Uncharted (2022) Review

Uncharted (2022)
Director: Ruben Fleischer
Screenwriter: Rafe Lee Judkins, Art Marcum, Matt Holloway
Starring: Tom Holland, Mark Wahlberg, Antonio Banderas, Sophia Ali, Tati Gabrielle

The ‘Uncharted’ video games have been huge since 2007, combining brisk action and a similar style of adventure as can typically be found in the likes of The Mummy, National Treasure and Indiana Jones. With five games in the series and an inherently cinematic style to the action, the franchise has long seemed ripe for a big screen adaptation. Even so, adapting the Naughty Dog games has proven a difficult task with the project going through development hell at Sony Pictures, a number of marquee directors from Travis Knight (Bumblebee) to David O. Russell (Silver Linings Playbook) and even Shawn Levy (Free Guy) attached to the project at various points with a number of actors considered for the role of central protagonist Nathan Drake. In February 2022, the Uncharted project has finally been released with Spider-Man himself Tom Holland in the role of Nate, Mark Wahlberg as his mentor and friend Victor “Sully” Sullivan, and Venom director Ruben Fleischer at the helm.

The film tells an original story that borrows from the games’ mythology and character arcs. We see Nate and Sully facing off against wealthy adversaries to find a long-lost treasure hoard belonging to Portuguese explorers. Antonio Banderas plays antagonist Santiago Moncada, with Sophia Ali as Chloe Frazer (a character from the games) and Tati Gabrielle as Braddock, a character who has something of a history with Sully.

Uncharted acts as a fresh origin story for Drake, Tom Holland’s version working as a bartender and picking pockets on the side. Wahlberg’s Sully has a relationship with Nate’s long lost brother Sam and so ropes Nate into being his accomplice. As with the games, this is a globetrotting affair taking us from Barcelona to the Philippines although it never feels quite on the same level as with the games, perhaps missing some of the jungle or desert sequences that famously made the video game franchise so cinematic.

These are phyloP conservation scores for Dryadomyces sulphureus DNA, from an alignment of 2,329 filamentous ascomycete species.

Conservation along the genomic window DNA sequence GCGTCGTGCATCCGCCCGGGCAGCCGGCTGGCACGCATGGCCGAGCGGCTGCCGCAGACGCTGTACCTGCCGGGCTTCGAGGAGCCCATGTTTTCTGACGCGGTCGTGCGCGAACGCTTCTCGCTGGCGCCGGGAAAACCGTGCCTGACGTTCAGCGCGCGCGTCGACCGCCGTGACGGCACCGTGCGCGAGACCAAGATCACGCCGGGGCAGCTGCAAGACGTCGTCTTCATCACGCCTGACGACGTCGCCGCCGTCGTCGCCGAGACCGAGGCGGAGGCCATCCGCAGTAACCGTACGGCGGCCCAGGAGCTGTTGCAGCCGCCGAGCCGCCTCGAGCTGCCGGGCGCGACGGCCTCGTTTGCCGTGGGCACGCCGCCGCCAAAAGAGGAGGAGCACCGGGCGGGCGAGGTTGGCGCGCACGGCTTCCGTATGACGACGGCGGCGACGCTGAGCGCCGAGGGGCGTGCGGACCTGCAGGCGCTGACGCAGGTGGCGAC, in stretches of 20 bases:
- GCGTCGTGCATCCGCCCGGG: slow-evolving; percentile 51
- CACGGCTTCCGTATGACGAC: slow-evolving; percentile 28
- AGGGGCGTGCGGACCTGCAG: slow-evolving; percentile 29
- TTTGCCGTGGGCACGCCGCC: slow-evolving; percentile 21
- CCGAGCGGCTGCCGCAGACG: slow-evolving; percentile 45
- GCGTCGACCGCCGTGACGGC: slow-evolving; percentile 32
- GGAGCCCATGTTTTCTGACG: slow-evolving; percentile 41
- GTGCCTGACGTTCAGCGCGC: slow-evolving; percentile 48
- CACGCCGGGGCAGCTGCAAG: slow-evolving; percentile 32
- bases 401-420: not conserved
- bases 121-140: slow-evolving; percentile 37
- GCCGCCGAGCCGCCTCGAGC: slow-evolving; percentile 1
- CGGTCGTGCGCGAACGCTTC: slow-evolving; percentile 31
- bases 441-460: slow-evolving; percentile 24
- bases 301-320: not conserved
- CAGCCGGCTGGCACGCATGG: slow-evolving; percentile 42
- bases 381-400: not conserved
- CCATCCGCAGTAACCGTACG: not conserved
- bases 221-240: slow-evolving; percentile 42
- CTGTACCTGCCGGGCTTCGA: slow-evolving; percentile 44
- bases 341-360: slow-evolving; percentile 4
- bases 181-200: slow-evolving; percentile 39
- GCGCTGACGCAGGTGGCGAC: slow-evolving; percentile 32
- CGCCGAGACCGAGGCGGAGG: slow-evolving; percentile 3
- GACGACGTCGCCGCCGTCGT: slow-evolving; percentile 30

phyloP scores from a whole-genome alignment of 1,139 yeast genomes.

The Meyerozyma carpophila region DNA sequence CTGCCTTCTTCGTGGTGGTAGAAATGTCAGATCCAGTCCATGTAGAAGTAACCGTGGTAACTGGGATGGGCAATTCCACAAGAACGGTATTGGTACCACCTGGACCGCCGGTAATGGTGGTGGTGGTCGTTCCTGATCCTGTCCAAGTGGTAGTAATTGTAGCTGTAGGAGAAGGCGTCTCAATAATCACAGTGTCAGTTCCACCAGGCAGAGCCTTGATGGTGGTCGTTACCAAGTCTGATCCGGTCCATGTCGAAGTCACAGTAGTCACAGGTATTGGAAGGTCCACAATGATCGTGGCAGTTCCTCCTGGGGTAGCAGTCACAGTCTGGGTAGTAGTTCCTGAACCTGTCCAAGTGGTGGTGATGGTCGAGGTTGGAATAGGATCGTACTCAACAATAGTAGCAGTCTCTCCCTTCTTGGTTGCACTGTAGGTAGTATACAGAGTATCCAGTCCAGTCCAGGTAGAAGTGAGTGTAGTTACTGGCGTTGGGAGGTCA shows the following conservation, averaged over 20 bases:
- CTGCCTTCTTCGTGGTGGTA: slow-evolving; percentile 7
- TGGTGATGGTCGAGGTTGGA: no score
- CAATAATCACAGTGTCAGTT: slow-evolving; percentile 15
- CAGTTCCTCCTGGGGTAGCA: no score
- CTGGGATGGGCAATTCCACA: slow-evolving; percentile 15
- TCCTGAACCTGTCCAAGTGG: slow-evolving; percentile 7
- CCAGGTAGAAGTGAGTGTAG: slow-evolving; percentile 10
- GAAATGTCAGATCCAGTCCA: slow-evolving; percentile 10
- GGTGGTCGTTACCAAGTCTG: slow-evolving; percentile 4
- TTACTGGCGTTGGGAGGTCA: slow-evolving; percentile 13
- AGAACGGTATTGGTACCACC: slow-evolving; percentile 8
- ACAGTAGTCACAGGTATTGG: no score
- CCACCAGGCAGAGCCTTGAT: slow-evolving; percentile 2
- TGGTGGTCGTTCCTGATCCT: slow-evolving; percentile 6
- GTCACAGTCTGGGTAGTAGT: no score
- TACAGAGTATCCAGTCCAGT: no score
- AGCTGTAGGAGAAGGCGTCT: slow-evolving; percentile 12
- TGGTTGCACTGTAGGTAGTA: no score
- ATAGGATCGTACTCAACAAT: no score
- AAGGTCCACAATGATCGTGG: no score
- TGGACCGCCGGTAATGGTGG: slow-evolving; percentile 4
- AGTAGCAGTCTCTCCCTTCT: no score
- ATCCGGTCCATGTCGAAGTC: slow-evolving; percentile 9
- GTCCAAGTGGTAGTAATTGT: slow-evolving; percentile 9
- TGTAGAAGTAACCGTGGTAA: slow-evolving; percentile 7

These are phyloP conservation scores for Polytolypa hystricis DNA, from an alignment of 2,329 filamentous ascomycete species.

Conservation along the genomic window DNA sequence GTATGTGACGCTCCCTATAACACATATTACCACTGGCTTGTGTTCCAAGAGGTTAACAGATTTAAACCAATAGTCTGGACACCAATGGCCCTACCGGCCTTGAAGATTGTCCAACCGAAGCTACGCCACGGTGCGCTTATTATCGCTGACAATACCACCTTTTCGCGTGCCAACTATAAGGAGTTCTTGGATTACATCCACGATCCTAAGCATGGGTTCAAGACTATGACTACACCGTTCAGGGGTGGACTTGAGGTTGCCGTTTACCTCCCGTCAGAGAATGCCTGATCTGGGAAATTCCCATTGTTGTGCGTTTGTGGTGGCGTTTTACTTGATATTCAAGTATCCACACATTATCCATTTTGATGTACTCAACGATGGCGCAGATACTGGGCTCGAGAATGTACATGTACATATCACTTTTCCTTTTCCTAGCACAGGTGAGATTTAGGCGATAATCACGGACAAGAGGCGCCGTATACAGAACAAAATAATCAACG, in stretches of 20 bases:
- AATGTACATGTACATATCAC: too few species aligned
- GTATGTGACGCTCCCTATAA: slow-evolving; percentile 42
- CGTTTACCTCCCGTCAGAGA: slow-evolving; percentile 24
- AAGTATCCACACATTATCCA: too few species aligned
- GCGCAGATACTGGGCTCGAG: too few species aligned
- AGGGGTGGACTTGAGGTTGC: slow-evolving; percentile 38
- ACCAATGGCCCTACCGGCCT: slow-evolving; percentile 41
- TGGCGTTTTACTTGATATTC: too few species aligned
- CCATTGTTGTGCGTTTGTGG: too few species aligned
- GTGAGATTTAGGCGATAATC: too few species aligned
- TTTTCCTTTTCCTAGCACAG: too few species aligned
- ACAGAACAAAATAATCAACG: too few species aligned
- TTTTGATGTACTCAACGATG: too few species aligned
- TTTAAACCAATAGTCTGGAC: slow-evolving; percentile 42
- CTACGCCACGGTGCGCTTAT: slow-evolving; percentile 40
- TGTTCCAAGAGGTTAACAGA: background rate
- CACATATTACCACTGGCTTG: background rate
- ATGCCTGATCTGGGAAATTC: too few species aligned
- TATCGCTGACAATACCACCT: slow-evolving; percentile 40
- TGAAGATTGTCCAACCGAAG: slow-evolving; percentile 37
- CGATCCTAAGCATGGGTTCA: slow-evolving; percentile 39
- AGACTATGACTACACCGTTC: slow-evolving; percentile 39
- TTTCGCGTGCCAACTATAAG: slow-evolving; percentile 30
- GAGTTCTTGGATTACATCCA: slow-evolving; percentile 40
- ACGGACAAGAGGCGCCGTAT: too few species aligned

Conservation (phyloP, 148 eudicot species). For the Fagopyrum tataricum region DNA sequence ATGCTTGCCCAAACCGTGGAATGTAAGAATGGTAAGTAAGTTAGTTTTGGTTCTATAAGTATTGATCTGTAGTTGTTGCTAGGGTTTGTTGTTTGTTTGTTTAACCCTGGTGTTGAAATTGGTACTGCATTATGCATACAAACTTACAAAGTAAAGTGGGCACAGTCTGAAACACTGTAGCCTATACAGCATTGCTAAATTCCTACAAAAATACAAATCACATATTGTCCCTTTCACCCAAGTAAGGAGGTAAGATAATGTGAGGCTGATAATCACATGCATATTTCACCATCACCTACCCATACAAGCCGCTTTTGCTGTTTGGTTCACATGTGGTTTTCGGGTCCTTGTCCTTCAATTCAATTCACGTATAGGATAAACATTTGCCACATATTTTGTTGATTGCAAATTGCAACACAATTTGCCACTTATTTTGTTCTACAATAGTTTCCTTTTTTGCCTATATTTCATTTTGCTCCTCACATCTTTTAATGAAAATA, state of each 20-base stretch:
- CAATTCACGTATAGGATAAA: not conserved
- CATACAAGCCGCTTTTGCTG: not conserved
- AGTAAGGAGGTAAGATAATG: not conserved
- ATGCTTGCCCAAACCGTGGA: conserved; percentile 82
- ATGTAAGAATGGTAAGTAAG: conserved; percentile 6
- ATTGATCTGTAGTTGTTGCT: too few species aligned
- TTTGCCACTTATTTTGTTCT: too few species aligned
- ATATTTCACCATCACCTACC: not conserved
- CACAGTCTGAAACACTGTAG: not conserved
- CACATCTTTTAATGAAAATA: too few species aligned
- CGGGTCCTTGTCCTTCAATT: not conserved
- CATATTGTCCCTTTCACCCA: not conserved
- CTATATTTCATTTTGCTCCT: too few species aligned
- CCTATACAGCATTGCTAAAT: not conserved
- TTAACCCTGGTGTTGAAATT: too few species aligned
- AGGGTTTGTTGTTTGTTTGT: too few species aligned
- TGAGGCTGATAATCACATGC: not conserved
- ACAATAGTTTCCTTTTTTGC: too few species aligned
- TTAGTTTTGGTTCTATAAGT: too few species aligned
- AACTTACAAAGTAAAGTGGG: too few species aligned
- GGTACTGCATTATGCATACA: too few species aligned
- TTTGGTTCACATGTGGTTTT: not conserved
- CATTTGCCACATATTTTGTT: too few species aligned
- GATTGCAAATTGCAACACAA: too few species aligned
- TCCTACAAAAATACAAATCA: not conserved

The film’s opening pace is frenetic, largely avoiding bogging itself down in character introductions. While this means it has a lively zip to proceedings, often the characters (including Drake and Sully) can feel quite flat and underdeveloped. For a franchise with awe-inspiring set pieces at it its core, the action hereafter largely fails to replicate that of its predecessors, although there are some enjoyable sequences splintered throughout.

Despite its naturally exciting premise, there is often a surprising lack of urgency, which is no more prominent than in how the plot develops at the behest of convenience rather than any meaningful character action. To make matters worse, the villains lack any form of menace. One standout sequence is a fast and brutal fight in a Barcelona bar that feels more in keeping with the tone of the games, but this is an exception that proves the rule and highlights how much of a shame it is that the film couldn’t generate more highlight-worthy moments of quality.

The casting of Tom Holland and Mark Wahlberg in the leading roles perhaps caused the most nervousness amongst fans in the run up to the film’s release and, while the characterisation doesn’t quite line up with their game counterparts, the pair are clearly putting in strong efforts. Holland is charming and shows he can lead a film of this scale, though he rarely feels close to the character he is supposed to be inhabiting. Meanwhile, Wahlberg is relegated to the role of comic relief for much of the middle act, detracting from the actor’s impact. Most disappointingly, Sophia Ali’s performance is questionable at best, with some decidedly interesting accent work on display, while the villains are never given a chance to explain their motives or to offer much by the way of threat to our protagonists.

Despite obvious setbacks, Uncharted is a perfectly adequate two hours at the cinema. With the number of delays and changes to its cast and directors, it certainly could have been much worse. What will be most frustrating for fans of the video game franchise and distributors Sony is that the film fails to deliver the same level of quality as its source material, though newcomers might find more to enjoy. This is not a film without merit, its short-changing of the fanbase unlikely to detract from how it successfully fills the fantasy-action-adventure void left by The Mummy and National Treasure.


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